Mental health issues in rugby: “Confide in a team mate, a club mate, a friend”

Ruaraidh MacKessack-Leitch, the club's new mental health officer, at Selkirk's Philiphaugh's ground
©John Smail/SelkIrk RFC

We all know that the last 10 months or so has been tough for everyone for various reasons and mental health issues have been on the rise.

Within rugby at all levels, mental health dips have been felt keenly by many who are struggling to deal with a loss of routine. That absence of training and the void left by no matches taking place has been difficult for so many who miss the camaraderie and friendship that comes with seeing your club mates regularly.

With some form of lockdown still in place in the majority of the UK due to the ongoing pandemic, the chances of ‘normal’ rugby returning any time soon are slim, with the 2020/21 season below the pro game looking like it is going to be all but completely wiped out.

In Scotland, most clubs have not played a competitive game since late February or early March 2020 and at that stage, Selkirk’s first XV had secured a Tennent’s Premiership play-off place before the campaign was declared ‘null and void’.

Being a Borders club, there is a tight-knit community surrounding the Philiphaugh outfit and on a Saturday during the season, their clubrooms would normally be jam-packed.

Selkirk are a very forward-thinking club and it is to that end that they have brought on board Ruaraidh MacKessack-Leitch as their newly appointed Mental Health Officer.

“I am honoured to have been brought on board by Selkirk to help with this,” Ruaraidh, who works as a local GP, told TRU.

“This new role aims to promote positive mental wellbeing amongst players and members of our rugby community. This is a difficult time with many different challenges facing families throughout the country. Mental health problems can affect anyone, from any walk of life, at any time in their life.

“My aim is to have an open door to anyone who feels they need help with their mental health or are concerned about others. As a club, we are keen to support anyone who needs it.

“I am new to the area, but so far have seen great spirit and enthusiasm within the club which is fantastic for the community and its resilience. I have managed to speak to a few players so far and had some really good discussions and I hope to speak to more people from the club in the coming weeks and meet them all when it becomes safe to do so.”

“It doesn’t have to be me. I just urge people to speak to someone.”

Being a 32-year-old male himself who has been involved in the sport since he was a young boy, Ruaraidh is only too aware that men of a rugby playing age do not always find it easy to open up about issues that are affecting them away from the pitch.

“Things are certainly getting better with a number of high-profile people having spoken out about mental health issues recently and making it easier for others to talk, but there is still a long way to go,” he acknowledges.

“Men under the age of 40 in particular still find it very hard to open up sometimes and don’t want to burden others with their perceived problem.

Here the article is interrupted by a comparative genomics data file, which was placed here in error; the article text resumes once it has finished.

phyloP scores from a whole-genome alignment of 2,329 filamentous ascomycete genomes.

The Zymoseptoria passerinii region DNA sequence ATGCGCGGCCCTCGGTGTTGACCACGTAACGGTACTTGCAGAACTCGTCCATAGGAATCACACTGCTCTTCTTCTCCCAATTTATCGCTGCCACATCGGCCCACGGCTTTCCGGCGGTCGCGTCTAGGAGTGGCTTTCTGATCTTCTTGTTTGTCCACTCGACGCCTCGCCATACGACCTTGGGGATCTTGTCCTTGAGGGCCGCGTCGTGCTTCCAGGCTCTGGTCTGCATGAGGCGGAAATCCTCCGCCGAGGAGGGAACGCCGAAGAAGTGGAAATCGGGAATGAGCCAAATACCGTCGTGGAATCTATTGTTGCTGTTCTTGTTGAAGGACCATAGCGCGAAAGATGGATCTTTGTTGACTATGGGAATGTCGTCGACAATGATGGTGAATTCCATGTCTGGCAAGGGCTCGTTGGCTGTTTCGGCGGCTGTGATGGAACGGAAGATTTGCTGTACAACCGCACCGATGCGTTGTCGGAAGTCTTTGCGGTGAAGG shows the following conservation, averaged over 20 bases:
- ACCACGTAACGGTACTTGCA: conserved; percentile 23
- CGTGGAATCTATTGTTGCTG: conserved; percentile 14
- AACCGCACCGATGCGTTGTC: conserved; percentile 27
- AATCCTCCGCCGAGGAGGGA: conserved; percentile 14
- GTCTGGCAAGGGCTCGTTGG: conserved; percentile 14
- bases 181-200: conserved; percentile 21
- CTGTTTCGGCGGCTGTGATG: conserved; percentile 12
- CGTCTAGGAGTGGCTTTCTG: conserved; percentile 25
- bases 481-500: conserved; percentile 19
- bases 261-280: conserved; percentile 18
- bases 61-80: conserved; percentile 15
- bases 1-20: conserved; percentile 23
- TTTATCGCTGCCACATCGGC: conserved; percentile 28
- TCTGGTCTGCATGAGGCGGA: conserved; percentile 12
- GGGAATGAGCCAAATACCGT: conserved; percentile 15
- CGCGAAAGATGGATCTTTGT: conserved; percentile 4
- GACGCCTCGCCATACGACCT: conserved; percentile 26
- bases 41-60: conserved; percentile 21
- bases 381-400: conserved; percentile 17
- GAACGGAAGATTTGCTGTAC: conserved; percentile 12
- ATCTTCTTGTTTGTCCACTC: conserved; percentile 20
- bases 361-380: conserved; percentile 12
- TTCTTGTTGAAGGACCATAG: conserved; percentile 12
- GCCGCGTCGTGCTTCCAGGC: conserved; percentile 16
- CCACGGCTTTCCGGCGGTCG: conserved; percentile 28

“Hopefully with Selkirk bringing myself on board as Mental Health Officer, it will help rugby players and those connected with the game speak more, but there are two important things to note from my point of view.

“The first is, you don’t have to be a Selkirk member to speak to me or even a rugby player, we want to try and help as many people locally and further afield as we can.

“And secondly, some people find it hard to talk to a doctor and I do get that, but through myself being in this post, we hope it normalises the conversation a bit more and shows that it is okay not to be feeling yourself.

“It doesn’t have to be me that you speak to, I just urge people to speak to someone if they are struggling. Confide in a teammate, a club mate, a friend, just don’t keep things bottled up inside.”

“Rugby has always been a real passion of mine.”

Born in Inverness and growing up in Elgin, Ruaraidh first began playing rugby at the age of seven in Moray RFC’s mini rugby section.

The Elgin Academy pupil went on to play for Moray’s senior first XV before heading to the University of Dundee to study medicine.

While he was training to be a GP in Edinburgh, he played his rugby for Liberton before heading to New Zealand in 2016 to take up a work post in the Mid-Canterbury town of Ashburton.

While there, he played for local club Ashburton Celtic and - after time back in Scotland playing for Moray and Liberton – he moved to Marlborough in New Zealand.

That was in 2018 and whilst there, he played his rugby for the Blenheim-based Moutere, known as the Magpies. Now living in Selkirk with his wife Lorna, he hopes to play for the club when grassroots rugby resumes in the future.

“Rugby has always been a real passion of mine and I’ve been incredibly fortunate to have had such a varied rugby career,” he stated.

If anyone feels they are in need of urgent mental health support, then please contact Breathing Space on www.breathingspace.scot or 0800 838587, call 111 or speak to your local GP practice.

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